Lambda grows beyond LGBT business owners


What started as a small-business networking group almost 10 years ago has evolved into Southern Nevada's Chamber of Commerce for the lesbian, gay, bisexual and transgender community.

The Lambda Business & Professional Association, 953 E. Sahara Ave., is a nonprofit organization that provides resources and networking opportunities for queer-friendly businesses and owners. The organization formed in 1992 with 10 members who met monthly for breakfast to network with business owners involved in the LGBT community. Lambda has since grown to more than 200 members who are not only involved with networking among other business owners but with events throughout the LGBT community.

Board member Terry Wilsey said he has seen exponential growth with the organization in the past year.

"The past 12 months have had some of the most growth I've ever seen," Wilsey said. "I think it's because people in the LGBT community always have a minority sense. They work harder, see ways to make things better, and they know they can do that (in this organization)."

Lambda is involved with LGBT-friendly functions throughout the Las Vegas Valley, with members representing the organization at National Coming Out Day, gay pride events, AIDS walks and business expos throughout the year.

Though many Lambda-hosted events are free and open to the public, those who want to join the organization must pay yearly membership dues. The regular membership, in which individuals pay $125, includes advertising in Lambda's annual directory and online, a three-line listing in the Las Vegas Gay Yellow Pages, voting privileges and the chance to serve on the organization's board of directors.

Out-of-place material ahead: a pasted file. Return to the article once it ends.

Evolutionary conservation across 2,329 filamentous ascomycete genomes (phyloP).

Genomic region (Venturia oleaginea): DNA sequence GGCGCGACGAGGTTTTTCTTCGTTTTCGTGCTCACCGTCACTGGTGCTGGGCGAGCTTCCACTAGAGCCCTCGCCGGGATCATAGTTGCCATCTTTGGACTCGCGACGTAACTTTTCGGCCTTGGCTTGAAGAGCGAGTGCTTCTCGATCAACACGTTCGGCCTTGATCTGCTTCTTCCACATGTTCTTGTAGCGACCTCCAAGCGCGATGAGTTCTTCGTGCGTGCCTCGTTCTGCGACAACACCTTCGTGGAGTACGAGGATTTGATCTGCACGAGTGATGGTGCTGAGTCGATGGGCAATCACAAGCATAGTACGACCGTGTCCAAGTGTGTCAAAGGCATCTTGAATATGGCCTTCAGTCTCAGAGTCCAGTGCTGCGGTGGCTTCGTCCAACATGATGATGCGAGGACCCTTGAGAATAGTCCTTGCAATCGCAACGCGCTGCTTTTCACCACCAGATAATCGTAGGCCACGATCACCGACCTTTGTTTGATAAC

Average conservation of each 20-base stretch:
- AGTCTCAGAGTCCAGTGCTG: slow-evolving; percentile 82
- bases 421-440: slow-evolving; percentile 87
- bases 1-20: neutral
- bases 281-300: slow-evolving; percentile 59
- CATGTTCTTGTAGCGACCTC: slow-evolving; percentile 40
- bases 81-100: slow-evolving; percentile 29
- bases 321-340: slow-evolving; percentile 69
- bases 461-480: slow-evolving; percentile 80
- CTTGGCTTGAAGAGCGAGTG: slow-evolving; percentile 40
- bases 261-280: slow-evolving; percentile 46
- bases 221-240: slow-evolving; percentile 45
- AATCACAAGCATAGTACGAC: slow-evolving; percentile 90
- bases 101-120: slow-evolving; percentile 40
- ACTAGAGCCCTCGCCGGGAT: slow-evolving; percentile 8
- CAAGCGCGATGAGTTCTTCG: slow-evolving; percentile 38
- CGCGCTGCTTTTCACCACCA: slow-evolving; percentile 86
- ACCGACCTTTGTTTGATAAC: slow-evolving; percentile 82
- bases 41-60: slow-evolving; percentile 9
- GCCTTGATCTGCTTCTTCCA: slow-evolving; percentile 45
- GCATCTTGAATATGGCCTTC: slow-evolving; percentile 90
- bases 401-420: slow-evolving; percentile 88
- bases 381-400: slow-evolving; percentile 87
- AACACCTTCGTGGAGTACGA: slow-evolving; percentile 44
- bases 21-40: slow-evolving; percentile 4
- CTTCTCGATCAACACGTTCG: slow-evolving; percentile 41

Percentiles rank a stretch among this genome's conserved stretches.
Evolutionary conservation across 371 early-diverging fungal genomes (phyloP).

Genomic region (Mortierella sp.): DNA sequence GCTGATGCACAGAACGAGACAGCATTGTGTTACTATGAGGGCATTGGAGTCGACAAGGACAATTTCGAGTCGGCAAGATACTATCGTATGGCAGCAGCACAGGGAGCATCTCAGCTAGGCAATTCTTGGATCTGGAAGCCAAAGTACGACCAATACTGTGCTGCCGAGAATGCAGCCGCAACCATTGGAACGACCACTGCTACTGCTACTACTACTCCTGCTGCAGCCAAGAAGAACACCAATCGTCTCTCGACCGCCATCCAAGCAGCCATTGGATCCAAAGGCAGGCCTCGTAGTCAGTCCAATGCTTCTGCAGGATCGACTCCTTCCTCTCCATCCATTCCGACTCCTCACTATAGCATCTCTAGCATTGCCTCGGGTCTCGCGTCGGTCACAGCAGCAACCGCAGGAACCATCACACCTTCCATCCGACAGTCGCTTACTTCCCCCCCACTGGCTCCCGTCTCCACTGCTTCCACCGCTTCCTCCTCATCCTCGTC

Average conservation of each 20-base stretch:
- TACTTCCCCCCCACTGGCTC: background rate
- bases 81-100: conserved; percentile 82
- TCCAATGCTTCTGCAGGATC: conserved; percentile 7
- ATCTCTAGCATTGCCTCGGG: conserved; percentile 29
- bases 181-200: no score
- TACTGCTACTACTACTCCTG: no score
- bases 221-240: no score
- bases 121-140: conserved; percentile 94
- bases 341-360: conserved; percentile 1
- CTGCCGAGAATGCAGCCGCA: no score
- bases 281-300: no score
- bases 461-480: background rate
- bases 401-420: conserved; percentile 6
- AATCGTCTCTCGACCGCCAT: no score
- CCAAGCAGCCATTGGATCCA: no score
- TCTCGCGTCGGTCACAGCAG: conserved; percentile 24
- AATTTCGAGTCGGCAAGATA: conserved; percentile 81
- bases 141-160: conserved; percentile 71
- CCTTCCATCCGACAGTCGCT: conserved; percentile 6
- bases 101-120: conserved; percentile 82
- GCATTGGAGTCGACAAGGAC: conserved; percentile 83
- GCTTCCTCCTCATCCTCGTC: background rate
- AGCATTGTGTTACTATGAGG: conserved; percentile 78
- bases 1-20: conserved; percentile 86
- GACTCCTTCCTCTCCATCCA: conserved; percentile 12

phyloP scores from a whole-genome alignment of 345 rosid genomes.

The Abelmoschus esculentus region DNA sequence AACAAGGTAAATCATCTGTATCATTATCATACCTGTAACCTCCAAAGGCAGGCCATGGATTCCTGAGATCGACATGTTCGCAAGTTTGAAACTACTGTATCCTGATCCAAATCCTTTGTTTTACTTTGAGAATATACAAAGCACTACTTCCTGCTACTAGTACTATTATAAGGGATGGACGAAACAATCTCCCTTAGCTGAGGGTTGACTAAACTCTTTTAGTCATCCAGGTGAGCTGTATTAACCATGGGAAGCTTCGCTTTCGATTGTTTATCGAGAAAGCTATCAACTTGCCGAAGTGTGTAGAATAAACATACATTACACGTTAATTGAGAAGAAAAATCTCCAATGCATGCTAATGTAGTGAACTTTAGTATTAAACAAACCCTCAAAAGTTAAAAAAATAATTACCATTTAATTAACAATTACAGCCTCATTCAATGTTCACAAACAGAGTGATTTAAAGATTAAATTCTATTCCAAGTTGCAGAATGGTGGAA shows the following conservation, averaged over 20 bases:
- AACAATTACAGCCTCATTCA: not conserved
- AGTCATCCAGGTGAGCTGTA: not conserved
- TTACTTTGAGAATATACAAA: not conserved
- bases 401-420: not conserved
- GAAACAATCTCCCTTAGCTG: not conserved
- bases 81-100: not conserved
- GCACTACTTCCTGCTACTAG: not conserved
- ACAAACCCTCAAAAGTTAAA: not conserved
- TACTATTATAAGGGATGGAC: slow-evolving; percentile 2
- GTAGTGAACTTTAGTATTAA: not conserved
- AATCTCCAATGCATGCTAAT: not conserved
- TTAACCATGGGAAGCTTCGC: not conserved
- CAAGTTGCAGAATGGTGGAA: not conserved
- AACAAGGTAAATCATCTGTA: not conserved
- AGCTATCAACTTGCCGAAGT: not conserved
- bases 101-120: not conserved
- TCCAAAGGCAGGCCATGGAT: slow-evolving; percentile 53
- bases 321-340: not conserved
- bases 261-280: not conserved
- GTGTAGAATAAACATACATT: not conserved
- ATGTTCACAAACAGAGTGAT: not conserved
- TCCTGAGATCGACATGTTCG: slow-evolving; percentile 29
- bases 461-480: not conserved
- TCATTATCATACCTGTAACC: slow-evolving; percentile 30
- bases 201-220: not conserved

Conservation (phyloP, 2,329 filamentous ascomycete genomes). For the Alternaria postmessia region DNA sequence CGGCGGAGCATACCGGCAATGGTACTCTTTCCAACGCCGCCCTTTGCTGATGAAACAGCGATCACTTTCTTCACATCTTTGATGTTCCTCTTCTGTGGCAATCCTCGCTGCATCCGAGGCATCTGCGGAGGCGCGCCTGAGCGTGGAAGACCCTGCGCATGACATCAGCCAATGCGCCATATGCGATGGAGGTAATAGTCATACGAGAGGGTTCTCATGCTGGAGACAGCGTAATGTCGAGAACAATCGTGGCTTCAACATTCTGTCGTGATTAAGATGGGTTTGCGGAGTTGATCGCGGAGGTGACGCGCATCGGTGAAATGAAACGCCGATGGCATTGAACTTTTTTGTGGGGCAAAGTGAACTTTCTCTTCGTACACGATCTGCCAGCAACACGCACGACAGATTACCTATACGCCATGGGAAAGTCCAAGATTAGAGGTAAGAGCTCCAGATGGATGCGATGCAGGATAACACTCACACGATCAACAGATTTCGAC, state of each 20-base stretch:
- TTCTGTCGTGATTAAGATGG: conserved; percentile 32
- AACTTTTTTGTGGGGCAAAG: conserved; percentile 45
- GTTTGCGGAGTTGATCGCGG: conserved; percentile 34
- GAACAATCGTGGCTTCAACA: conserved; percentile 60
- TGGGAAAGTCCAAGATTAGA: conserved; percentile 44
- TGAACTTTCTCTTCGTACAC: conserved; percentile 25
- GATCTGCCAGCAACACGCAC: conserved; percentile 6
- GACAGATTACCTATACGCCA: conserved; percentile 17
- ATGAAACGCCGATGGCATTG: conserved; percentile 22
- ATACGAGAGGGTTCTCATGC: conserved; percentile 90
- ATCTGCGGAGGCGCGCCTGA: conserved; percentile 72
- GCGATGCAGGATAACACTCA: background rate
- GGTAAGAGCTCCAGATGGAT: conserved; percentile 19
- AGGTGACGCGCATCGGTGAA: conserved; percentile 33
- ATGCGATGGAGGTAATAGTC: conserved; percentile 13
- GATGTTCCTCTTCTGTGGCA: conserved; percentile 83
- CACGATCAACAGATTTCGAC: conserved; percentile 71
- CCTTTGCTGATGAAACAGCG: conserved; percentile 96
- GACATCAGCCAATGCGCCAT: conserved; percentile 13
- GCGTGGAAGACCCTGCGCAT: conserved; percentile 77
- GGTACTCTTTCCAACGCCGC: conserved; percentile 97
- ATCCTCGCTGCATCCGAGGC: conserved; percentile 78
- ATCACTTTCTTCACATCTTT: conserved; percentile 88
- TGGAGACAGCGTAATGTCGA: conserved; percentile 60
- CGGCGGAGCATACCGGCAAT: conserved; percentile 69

One of the organization's most prominent events is its monthly luncheon, which is open to the public and features notable speakers. Lambda and community members have the chance to network and share their upcoming events at the luncheons.

Victor Rodriguez, owner of graphic services firm Eurie Creative, 1001 S. Third St., attended the monthly luncheons for about a year before finally becoming a member of the organization. Rodriguez said he decided to join after seeing how many people Lambda reached at the luncheons.

"I'm glad I made the jump because I now see there's a group in town interested in helping our own gay community be successful in business," Rodriguez said. "It's made me want to be part of the community as a whole and to bridge the gap between gay and straight communities, especially with businesses."

Wilsey believes that Lambda members are starting to bridge this gap, noting that he has seen more members who identify themselves as "straight" join the organization in the past year. He said the increase in membership helps in accomplishing some of the association's goals.

"The key short-term goal is to provide a revitalized technical education program for our members," Wilsey said. "We're looking at programs like ocean regulation, business development and marketing seminars. Another is to sponsor additional fundraising events to enhance the culture of the LGBT community and have fun with it."

Wilsey, who has lived in Las Vegas for more than 30 years, said the acceptance and support of the LGBT community from others has moved forward in the past couple of years. However, he said the organization still faces challenges.

"People fear what they don't know," Wilsey said. "People who say they don't know any lesbians, gays, bisexuals or transgenders do. They're just not aware of it. This is why we open our events to members and nonmembers."

For more information about the Lambda Business & Professional Association, call 733-9800 or visit lambdalv.com.

Contact Paradise/Downtown View reporter Lisa Carter at lcarter@viewnews.com or 383-0492.

 

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